Our research group is focused on computational materials science, with current emphasis on understanding excited-state phenomena within organic and ionic optoelectronic materials for renewable energy and display technologies. Much of this work utilizes first-principles density functional theory (DFT) and beyond DFT approaches that accurately predict measurable properties of materials. We often work closely with experimentalists in order to both validate our predictions and interpret measurements.

Current Projects

How does solid-state morphology affect optical excitations in organic materials?

Extended organic molecular assemblies are challenging for first-principles modeling due to long-range electron-electron and electron-phonon interactions. We apply TDDFT with long-range corrected exchange correlation functionals and GW/BSE to model these excitations, incorporating electron-phonon interactions by treating atoms as classical particles. Specifically, we are studying:

    1. Vibronic effects in organic photovoltaic materials 
    2. Transport properties and electronic structure of conductive biopolymers


Electron-phonon interactions in low-dimensional and layered materials

Reduced dimensionality results in reduced solid-state screening and novel optoelectronic properties in materials. Understanding the interplay of electronic, nuclear, and collective excitations is critical in forming a robust, predictive understanding of their physical properties. For this class of materials, we are specifically interested in:

  1. The role of exciton-phonon interactions on the optical properties of 2D materials 
  2. Predicting the Raman spectrum of metallophillically bound metal nanowires

Plasmonic and single-particle excitations in 2D and layered metals

We use first-principles theory to calculate how plasmonic and electronic excitations in 2D materials are influenced by lattice dynamics and by the presence of a substrate. The goal of this work is to present physically motivated models of these phenomena. Specific projects include:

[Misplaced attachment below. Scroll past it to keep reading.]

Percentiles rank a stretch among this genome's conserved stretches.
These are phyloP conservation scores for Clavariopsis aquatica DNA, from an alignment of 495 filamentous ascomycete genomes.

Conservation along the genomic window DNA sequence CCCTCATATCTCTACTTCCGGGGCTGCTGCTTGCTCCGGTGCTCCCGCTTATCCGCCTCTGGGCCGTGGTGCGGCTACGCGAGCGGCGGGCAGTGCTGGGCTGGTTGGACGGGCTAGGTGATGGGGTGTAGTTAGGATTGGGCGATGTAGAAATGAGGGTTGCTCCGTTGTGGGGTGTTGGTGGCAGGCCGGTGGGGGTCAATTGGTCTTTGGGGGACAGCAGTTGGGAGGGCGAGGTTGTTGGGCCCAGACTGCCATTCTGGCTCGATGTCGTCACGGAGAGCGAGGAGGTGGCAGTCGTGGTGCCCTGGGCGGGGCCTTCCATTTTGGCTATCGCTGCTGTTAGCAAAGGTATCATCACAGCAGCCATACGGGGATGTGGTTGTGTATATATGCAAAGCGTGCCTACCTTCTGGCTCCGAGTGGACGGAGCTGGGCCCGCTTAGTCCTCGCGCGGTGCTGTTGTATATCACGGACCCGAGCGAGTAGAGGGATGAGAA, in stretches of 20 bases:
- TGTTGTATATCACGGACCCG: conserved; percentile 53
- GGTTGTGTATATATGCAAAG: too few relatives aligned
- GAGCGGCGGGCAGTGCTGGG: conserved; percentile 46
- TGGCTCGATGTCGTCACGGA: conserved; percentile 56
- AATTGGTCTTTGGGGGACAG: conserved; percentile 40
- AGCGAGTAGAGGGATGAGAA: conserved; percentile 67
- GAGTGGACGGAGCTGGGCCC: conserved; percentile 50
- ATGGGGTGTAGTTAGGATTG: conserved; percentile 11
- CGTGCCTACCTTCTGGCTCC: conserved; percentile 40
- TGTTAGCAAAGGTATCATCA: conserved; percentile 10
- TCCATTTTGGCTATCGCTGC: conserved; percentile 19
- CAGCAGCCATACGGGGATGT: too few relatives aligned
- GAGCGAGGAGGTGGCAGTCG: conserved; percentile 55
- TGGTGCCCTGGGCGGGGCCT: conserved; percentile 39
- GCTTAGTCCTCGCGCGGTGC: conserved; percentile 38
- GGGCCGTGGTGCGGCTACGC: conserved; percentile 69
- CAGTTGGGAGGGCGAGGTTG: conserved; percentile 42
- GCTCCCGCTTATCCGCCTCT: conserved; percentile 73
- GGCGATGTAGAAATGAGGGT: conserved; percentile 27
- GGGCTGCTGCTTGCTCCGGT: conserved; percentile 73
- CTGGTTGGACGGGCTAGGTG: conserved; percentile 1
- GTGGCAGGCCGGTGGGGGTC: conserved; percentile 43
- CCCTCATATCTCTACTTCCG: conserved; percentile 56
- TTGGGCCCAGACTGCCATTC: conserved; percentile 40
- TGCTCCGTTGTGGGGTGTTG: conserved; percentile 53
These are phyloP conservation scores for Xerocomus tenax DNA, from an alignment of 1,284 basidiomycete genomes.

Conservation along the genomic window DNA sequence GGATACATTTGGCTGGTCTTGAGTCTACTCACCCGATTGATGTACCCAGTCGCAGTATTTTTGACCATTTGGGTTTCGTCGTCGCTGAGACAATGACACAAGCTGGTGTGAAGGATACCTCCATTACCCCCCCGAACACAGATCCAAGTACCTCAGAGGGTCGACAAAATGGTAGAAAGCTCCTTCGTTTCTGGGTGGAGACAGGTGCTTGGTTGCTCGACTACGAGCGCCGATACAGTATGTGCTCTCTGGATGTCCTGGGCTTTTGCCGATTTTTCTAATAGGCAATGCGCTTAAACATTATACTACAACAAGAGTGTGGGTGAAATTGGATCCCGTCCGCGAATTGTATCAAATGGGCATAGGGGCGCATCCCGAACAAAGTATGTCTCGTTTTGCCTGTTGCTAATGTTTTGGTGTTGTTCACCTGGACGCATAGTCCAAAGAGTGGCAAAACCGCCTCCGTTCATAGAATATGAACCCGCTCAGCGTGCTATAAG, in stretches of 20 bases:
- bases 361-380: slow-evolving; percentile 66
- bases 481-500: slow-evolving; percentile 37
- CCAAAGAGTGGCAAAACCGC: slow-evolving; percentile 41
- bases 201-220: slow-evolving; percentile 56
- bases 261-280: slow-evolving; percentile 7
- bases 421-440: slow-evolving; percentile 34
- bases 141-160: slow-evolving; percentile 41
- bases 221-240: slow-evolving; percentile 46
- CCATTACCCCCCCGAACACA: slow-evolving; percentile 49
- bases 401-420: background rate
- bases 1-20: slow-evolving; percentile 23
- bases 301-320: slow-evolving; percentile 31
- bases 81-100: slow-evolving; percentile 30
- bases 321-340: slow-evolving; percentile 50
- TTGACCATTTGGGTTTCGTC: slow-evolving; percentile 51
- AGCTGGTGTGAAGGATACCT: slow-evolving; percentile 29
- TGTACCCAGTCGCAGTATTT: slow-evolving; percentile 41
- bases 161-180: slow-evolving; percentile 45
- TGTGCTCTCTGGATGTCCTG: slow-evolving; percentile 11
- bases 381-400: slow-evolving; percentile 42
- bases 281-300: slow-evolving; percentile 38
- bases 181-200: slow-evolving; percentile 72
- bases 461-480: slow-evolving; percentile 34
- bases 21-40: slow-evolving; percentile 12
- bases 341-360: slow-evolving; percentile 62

1. The role of the substrate in quenching of plasmonic excitations in borophene
  2. Optomechanical coupling and phase change dynamics in the commensurate charge density wave material TaS2 

First principles modeling of defects in extended materials

Whether naturally occurring or synthesized, defects in materials can significantly influence optoelectronic properties. We aim to understand, and thus, control, the excited-state properties of  defective materials. Specific projects of interest are:

  1. Localized point defects in bulk and 2D semiconductors
  2. Multi-scale modeling of the influence of defects in next-generation battery electrode materials.
  3. Electronic structure of sp3 defects in single walled carbon nanotubes (SWCNTs) for quantum information science 

Development of tuned and screened range separated hybrid exchange correlation functionals for describing defects


National Science Foundation

  • DMR-2011967 “UCI MRSEC: Materials Discovery Through Atomic Level Structural Design and Charge Control” (2020-2025)
  • DMR-1847774 “CAREER: First-Principles Investigation of Energy Transport Within Ordered Organic Assemblies” (2019-2024) 

Department of Energy

  • DE-SC0020437 “Control of Energy Transport and Transduction in Photosynthetic Down-Conversion” (2019-2024)
  • DE-SC0023402 “Theoretical Understanding of the Excitonic Properties of Low-Dimensional Materials ” (2022-2025)